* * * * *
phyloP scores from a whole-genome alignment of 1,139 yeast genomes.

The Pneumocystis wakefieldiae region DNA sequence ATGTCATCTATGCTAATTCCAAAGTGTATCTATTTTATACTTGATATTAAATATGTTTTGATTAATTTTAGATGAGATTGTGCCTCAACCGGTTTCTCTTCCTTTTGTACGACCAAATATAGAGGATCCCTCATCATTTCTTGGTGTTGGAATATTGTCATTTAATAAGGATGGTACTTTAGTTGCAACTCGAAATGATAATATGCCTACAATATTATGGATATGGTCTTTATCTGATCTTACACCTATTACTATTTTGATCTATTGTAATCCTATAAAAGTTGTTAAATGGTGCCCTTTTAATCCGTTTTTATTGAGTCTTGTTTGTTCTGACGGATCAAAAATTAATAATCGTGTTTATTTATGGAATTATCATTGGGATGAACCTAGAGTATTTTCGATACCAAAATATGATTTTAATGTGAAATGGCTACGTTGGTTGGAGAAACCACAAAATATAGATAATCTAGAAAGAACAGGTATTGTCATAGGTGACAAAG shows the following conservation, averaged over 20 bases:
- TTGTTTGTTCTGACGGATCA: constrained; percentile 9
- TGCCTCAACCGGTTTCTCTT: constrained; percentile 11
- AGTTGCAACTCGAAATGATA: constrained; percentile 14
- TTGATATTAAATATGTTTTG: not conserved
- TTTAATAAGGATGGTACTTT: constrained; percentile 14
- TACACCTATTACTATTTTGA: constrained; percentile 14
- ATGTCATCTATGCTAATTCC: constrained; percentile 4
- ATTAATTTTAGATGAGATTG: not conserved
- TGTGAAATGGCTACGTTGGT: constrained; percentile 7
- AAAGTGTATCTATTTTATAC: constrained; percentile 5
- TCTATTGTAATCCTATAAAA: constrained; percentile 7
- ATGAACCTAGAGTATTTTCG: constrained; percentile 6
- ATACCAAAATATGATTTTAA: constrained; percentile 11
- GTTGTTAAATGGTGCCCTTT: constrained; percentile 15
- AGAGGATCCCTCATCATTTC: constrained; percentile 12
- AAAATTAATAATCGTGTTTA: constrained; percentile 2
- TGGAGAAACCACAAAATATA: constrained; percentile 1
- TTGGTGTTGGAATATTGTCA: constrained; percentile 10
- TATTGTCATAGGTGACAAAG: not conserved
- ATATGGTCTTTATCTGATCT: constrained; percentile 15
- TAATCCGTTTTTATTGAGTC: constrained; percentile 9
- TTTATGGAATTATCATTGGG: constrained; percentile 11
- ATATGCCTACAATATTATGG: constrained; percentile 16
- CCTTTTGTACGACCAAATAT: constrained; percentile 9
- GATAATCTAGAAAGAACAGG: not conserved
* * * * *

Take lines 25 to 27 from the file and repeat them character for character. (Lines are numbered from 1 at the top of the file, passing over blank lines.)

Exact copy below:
- ATATGCCTACAATATTATGG: constrained; percentile 16
- CCTTTTGTACGACCAAATAT: constrained; percentile 9
- GATAATCTAGAAAGAACAGG: not conserved